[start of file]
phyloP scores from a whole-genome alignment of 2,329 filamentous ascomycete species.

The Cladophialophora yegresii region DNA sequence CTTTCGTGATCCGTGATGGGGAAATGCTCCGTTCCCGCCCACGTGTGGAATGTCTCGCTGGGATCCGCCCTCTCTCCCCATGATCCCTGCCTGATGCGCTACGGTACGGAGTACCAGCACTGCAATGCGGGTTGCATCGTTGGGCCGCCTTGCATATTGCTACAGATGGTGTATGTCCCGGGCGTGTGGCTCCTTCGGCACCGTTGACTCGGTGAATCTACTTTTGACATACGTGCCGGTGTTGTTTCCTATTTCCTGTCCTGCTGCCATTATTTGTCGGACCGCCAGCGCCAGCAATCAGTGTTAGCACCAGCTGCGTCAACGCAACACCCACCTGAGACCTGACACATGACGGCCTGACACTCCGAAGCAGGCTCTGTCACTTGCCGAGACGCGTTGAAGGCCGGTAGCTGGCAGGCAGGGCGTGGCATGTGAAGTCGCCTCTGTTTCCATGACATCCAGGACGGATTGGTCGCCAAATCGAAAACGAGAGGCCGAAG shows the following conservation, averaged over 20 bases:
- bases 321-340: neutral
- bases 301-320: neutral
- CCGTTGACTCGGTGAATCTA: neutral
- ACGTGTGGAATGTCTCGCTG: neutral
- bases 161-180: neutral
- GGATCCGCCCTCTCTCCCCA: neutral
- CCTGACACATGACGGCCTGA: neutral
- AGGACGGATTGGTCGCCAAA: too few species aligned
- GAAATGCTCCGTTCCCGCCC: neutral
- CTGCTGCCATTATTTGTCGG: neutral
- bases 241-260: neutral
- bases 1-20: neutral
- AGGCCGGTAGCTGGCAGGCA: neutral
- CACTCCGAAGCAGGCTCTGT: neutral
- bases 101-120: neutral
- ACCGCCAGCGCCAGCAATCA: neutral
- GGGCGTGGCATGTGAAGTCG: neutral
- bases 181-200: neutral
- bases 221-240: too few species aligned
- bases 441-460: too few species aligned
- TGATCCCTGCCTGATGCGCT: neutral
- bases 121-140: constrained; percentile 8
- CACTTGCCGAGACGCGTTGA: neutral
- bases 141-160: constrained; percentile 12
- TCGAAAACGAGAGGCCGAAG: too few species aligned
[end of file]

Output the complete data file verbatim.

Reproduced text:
phyloP scores from a whole-genome alignment of 2,329 filamentous ascomycete species.

The Cladophialophora yegresii region DNA sequence CTTTCGTGATCCGTGATGGGGAAATGCTCCGTTCCCGCCCACGTGTGGAATGTCTCGCTGGGATCCGCCCTCTCTCCCCATGATCCCTGCCTGATGCGCTACGGTACGGAGTACCAGCACTGCAATGCGGGTTGCATCGTTGGGCCGCCTTGCATATTGCTACAGATGGTGTATGTCCCGGGCGTGTGGCTCCTTCGGCACCGTTGACTCGGTGAATCTACTTTTGACATACGTGCCGGTGTTGTTTCCTATTTCCTGTCCTGCTGCCATTATTTGTCGGACCGCCAGCGCCAGCAATCAGTGTTAGCACCAGCTGCGTCAACGCAACACCCACCTGAGACCTGACACATGACGGCCTGACACTCCGAAGCAGGCTCTGTCACTTGCCGAGACGCGTTGAAGGCCGGTAGCTGGCAGGCAGGGCGTGGCATGTGAAGTCGCCTCTGTTTCCATGACATCCAGGACGGATTGGTCGCCAAATCGAAAACGAGAGGCCGAAG shows the following conservation, averaged over 20 bases:
- bases 321-340: neutral
- bases 301-320: neutral
- CCGTTGACTCGGTGAATCTA: neutral
- ACGTGTGGAATGTCTCGCTG: neutral
- bases 161-180: neutral
- GGATCCGCCCTCTCTCCCCA: neutral
- CCTGACACATGACGGCCTGA: neutral
- AGGACGGATTGGTCGCCAAA: too few species aligned
- GAAATGCTCCGTTCCCGCCC: neutral
- CTGCTGCCATTATTTGTCGG: neutral
- bases 241-260: neutral
- bases 1-20: neutral
- AGGCCGGTAGCTGGCAGGCA: neutral
- CACTCCGAAGCAGGCTCTGT: neutral
- bases 101-120: neutral
- ACCGCCAGCGCCAGCAATCA: neutral
- GGGCGTGGCATGTGAAGTCG: neutral
- bases 181-200: neutral
- bases 221-240: too few species aligned
- bases 441-460: too few species aligned
- TGATCCCTGCCTGATGCGCT: neutral
- bases 121-140: constrained; percentile 8
- CACTTGCCGAGACGCGTTGA: neutral
- bases 141-160: constrained; percentile 12
- TCGAAAACGAGAGGCCGAAG: too few species aligned